Political Economy insults Economics; Economist insults Economics

My Econ professor: “Economics is a value free science.”

My Power and Money reading: “Maintaining the myth of value-free economics poses corresponding dangers. First, economics embodies ethical judgements that would be controversial if made explicit. When there judgements are introduced into policy under the guise of science, one set of values prevails without public debate” (Political Economy: A Comparative Approach by Barry Clark).

Me: *facepalm* This should be interesting.

I’m taking four Political Science courses and one Economics courses. Power and Money aka Political Economy looks to be the most interesting/fun class. Since I handily avoided buying the $114 readings packet by using the library, I will relish it all the more.

This also made me think of an op-ed in the Wall Street Journal by Stephen Moore about the witchcraft that is macroeconomics. He basically said that all those stupid Keynesians should be re-evaluating their theories but instead “Prof. Romer recently complained that the political system will not allow Mr. Obama to ‘go back and ask for more’ stimulus.”

So basically Moore, who left his position at the Free Enterprise Fund (which lobbied for, among other things, the privatization of Social Security) to join the Journal’s editorial board, is doing what he does best and advocating for supply-side economics. Good for him. I’m just not sure he actually knows what macroeconomics is? Or maybe I don’t.

It’s the study of the entire economy using aggregated measures of supply and demand, with fun things like GDP and unemployment and inflation and all those other things. I mean really, microeconomics is not nearly as fun as all that. According to Moore, however: “Macroeconomics simply took basic laws of economics we know to be true for the firm or family—i.e., that demand curves are downward sloping; that when you tax something, you get less of it; that debts have to be repaid—and turned them on their head as national policy.”

But that’s just not true. Economists, when they’re only being economists, focus on making observations, analyzing real data and modeling economic systems. Sure, what they decide to study is probably motivated by their underlying beliefs or interests, but that can be argued for many areas of scientific study. They then step out of their role as economists when they advise on policy, make normative statements and advocate for specific government actions. Moore was not acting as an economist when he lobbied for the privatization of Social Security. His background in economics probably formed his support for such a policy and lent weight to his cause but he was acting as a policy wonk rather than an economist.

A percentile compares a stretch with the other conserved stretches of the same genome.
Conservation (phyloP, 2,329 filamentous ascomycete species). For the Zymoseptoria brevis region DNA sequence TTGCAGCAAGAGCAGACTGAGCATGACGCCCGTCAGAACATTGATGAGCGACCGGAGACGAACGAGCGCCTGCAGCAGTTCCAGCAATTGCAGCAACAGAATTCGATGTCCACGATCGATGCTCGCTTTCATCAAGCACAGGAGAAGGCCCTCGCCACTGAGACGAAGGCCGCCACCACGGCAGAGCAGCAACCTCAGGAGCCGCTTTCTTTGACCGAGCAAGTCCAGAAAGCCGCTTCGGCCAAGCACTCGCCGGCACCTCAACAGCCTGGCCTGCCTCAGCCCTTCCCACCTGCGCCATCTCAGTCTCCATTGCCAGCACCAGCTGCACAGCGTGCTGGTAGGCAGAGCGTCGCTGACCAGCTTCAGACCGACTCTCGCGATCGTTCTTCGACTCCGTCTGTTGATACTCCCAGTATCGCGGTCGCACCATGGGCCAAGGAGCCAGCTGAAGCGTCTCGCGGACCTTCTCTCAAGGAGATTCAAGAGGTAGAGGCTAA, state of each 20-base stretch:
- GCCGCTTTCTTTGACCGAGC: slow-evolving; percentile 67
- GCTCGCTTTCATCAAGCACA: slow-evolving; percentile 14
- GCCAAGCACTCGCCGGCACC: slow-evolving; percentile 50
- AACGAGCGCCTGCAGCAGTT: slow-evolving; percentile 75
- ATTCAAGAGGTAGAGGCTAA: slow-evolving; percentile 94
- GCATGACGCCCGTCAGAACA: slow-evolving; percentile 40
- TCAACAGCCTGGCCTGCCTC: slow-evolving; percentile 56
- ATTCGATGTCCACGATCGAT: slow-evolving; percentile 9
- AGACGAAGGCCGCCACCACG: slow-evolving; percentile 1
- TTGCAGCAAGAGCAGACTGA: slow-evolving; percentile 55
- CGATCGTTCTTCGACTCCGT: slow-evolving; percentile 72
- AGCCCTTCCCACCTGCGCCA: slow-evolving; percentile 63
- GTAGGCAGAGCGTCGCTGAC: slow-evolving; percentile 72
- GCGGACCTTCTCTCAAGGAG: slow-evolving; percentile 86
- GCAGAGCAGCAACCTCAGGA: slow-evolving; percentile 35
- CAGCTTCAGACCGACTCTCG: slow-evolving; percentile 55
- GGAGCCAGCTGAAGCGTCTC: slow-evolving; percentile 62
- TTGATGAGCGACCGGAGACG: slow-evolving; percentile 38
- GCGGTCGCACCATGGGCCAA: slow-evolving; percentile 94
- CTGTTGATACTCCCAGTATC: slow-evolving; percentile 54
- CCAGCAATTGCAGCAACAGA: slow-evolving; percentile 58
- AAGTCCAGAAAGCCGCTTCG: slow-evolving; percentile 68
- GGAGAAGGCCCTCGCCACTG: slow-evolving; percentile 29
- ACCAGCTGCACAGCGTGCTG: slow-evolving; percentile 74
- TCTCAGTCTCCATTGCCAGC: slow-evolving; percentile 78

A good example: Economists agree that the minimum wage causes some unemployment. It’s a simple matter of a price floor.

The effect of a minimum wage in the labor market.

See the downward sloping demand curve? That’s the demand for labor at any price (wage). Lower wage, greater demand for labor. Higher wage, lower demand for labor. When the government mandates a minimum wage, there’s a gap between the demand and the supply for labor. Ta-da! Unemployment.

Despite this agreement economists do not all think that eliminating the minimum wage is a great idea. According to a 2006 survey of economists 37.7 percent want the minimum wage increased, while 46.8 percent want it eliminated. It’s hard to find anything all economists agree on. They do come close to a consensus on some issues like eliminating trade barriers (87.5%) and agricultural subsidies (85.2%). Prof. Greg Mankiw, a Harvard guy and the author of my very first Econ textbook, also has a list of statements economists can reach a consensus on at his blog.

So I don’t think that Moore is correct in completely dismissing all of his fellow economists who study macroeconomics as witches just because he disagrees with the Keynesian school of thought. I knew academics could get really heated about things, but an accusation of witchcraft seems a little extreme. Why can’t he be more civil? What if people start burning economists?

Part of it may be a little suppressed bitterness. Moore got his degrees from the University of Illinois at Urbana-Champaign and George Mason University. I don’t think that’s a problem, but Moore scoffs at the Obama administration’s position on unemployment insurance by writing that “Only someone with a Ph.D. in economics from an elite university would believe this.”

He doesn’t have a Ph.D. either. Just sayin’.

Eh. Maybe I just don’t know enough about macroeconomics yet. That’s alright. I’ll be taking at least three more economics classes… Then again, according to Political Economy, I’ll face “the challenge of grasping several competing perspectives from which to understand the economy.” I think I’m up for it.


One Response to Political Economy insults Economics; Economist insults Economics

  1. Big Brother Mike says:

    I think Tue hidden cost of an employee is more to blame for unemployment. Minimum wage is below livable so it has become a nonfactor. If you can’t survive on min wage then you aren’t better off than if you’re unemployed. And with government handouts being unemployed is better!

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